Mises Wire

Biden’s Inflation Narrative Dies as Price Growth Rises to a Seven-Month High

According to the Bureau of Labor Statistics’ latest price inflation data, CPI inflation in March rose to a seven-month high, and price inflation hasn’t proven nearly as transitory as the regime’s economists have long predicted. 

According to the BLS, Consumer Price Index (CPI) inflation rose 3.5 percent year over year during March, without seasonal adjustment. That’s the thirty-seventh month in a row of inflation well above the Fed’s arbitrary 2 percent inflation target. 

Month-over-month inflation was flat with the CPI rising by 0.4 percent from February to March, with seasonal adjustment.  Month-to-month growth had also been 0.4 percent from January to February.


The ongoing price increases largely reflect growth in prices for food, services, electricity, and shelter. 

For example, prices for “food away from home” were up 4.2 percent in March over the previous year. Gasoline prices rose 1.3 percent over the period, but electricity surged to 5.0 percent. Prices for “services less energy services” rose 5.4 percent, year over year, while shelter rose 5.7 percent over the period.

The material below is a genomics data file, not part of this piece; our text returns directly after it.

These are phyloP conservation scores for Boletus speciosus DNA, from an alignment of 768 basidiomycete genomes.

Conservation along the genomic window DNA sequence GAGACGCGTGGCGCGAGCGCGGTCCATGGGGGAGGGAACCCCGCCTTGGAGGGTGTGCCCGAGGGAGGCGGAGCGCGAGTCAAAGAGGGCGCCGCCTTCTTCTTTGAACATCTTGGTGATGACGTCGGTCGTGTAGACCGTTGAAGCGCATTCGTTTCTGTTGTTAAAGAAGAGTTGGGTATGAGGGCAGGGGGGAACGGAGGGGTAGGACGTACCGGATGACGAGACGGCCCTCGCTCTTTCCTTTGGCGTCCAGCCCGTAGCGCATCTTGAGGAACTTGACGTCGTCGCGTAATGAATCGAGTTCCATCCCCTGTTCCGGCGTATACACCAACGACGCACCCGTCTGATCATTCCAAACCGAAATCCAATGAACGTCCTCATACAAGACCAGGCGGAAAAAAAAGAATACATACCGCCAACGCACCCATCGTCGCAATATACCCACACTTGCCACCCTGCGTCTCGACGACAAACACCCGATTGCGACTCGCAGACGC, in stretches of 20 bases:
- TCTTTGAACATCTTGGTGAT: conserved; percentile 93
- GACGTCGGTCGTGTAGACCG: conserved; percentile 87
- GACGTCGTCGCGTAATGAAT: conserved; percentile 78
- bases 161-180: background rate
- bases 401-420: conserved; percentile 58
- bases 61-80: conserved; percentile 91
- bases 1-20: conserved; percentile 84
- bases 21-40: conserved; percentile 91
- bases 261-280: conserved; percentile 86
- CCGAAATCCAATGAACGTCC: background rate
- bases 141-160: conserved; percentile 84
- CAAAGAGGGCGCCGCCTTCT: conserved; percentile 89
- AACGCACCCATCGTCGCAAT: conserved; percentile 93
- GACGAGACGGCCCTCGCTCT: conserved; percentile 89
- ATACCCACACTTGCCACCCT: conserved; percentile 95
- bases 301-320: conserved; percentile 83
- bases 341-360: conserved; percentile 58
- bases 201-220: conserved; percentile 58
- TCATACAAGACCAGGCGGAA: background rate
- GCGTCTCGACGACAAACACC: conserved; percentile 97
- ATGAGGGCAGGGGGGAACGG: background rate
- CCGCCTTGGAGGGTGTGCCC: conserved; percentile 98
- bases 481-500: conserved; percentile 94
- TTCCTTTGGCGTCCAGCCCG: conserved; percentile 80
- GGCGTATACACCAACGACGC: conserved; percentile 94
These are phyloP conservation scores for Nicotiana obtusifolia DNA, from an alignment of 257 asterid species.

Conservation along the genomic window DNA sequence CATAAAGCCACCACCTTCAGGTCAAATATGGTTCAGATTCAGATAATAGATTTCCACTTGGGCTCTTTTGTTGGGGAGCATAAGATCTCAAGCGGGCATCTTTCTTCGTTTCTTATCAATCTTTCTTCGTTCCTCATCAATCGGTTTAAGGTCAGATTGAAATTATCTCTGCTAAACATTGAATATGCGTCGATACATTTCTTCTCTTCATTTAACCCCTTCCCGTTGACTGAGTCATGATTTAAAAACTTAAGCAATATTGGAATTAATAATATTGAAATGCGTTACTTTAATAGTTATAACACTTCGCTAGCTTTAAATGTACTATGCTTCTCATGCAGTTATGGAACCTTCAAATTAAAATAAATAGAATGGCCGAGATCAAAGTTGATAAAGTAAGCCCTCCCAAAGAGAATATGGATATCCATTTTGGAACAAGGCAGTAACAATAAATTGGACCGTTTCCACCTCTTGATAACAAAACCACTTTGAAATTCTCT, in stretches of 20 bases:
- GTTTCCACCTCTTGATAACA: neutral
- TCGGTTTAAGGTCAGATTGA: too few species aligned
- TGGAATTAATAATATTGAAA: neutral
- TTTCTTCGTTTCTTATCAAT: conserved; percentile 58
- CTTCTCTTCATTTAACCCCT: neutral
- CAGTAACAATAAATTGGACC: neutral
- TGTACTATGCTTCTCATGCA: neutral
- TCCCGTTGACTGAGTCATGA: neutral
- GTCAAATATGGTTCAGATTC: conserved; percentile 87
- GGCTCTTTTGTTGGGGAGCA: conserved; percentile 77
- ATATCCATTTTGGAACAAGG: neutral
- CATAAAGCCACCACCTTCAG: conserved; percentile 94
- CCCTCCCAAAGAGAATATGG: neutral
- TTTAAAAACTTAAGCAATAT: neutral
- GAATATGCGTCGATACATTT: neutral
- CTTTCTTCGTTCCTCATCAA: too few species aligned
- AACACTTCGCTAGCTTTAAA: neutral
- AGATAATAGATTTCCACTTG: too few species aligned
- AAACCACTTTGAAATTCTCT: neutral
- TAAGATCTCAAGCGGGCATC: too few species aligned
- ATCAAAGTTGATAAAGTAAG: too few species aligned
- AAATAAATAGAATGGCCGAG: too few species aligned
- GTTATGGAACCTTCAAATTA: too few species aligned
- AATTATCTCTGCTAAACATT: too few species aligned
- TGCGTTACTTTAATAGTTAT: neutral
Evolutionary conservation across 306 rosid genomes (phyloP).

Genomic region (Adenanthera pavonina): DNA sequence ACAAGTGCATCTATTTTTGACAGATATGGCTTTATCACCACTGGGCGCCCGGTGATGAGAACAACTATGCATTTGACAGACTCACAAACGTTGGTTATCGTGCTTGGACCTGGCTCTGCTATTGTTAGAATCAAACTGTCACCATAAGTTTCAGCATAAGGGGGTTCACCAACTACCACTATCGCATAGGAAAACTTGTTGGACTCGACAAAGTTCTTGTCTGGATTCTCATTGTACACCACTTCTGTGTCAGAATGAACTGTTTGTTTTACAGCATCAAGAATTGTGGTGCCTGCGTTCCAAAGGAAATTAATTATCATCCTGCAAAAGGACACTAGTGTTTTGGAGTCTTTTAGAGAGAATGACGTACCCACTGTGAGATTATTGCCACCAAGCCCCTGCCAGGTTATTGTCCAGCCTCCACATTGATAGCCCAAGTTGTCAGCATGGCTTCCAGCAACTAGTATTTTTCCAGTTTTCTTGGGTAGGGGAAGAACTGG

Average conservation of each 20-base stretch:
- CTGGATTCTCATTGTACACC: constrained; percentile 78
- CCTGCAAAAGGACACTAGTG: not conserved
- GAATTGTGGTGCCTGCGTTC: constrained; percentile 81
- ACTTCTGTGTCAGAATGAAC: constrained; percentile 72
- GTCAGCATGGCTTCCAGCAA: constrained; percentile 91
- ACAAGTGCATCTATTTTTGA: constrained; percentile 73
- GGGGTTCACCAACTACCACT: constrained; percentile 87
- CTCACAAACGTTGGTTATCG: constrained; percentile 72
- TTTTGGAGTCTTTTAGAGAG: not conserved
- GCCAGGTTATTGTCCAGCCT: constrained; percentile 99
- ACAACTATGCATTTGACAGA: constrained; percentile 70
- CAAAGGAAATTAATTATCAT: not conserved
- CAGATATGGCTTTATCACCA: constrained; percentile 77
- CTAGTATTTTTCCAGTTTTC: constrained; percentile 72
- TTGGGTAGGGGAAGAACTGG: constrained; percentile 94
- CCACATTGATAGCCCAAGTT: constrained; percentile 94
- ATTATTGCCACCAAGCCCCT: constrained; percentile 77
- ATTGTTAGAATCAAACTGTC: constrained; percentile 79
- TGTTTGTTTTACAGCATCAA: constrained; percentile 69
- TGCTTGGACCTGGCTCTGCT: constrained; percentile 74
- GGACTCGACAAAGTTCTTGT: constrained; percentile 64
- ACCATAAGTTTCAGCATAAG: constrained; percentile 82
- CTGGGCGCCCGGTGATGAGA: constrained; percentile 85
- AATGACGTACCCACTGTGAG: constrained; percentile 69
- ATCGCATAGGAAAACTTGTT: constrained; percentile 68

Some specific categories were well above even this in year-over-year price inflation. For example: 

  1. Car insurance prices: up 22.2% 
  2. Car repair prices: up 11.6%
  3. Transportation prices: up 10.7%
  4. Hospital services prices: up 7.5% 
  5. Homeowners’ prices (”Owners’ equivalent rent”): up 5.9%

Removing volatile energy and food prices from the index, we find price inflation nonetheless remains stubbornly high. So-called core CPI growth remains almost double the “two-percent target”—at 3.8 percent—keeping price inflation growth near thirty-year highs. In other words, core CPI is a long way from returning to “normal.” Moreover, March’s month-over-month increase remains at 0.4 percent, which is the largest increase recorded in any month since April 2023. 


Biden Blames Corporate Greed 

In recent months, supporters of the current regime have repeatedly claimed that inflation is “falling” or otherwise rapidly disappearing. Paul Krugman has been one of the most vocal cheerleaders claiming the problem of price inflation is “solved.” This morning, before the release of the new report, South Carolina Congressman Jim Clyburn insisted that price inflation in going down, and that people only believe prices are rising because of online “disinformation.” 

This narrative, however, is quickly becoming implausible. Even the legacy-media headlines in response to the new CPI report are generally along the lines of how stubbornly high price inflation is “a political blow to Biden.” Not surprisingly, Biden attempted to defend his “handling of inflation” by outright lying about the timeframe of when price inflation began its most recent surge upward. The President today claimed to have “dramatically” reduced price inflation, claiming that “we’re better situated than we were when we took office, where inflation was skyrocketing.” Yet, when Biden took office, the CPI inflation rate was 1.7 percent.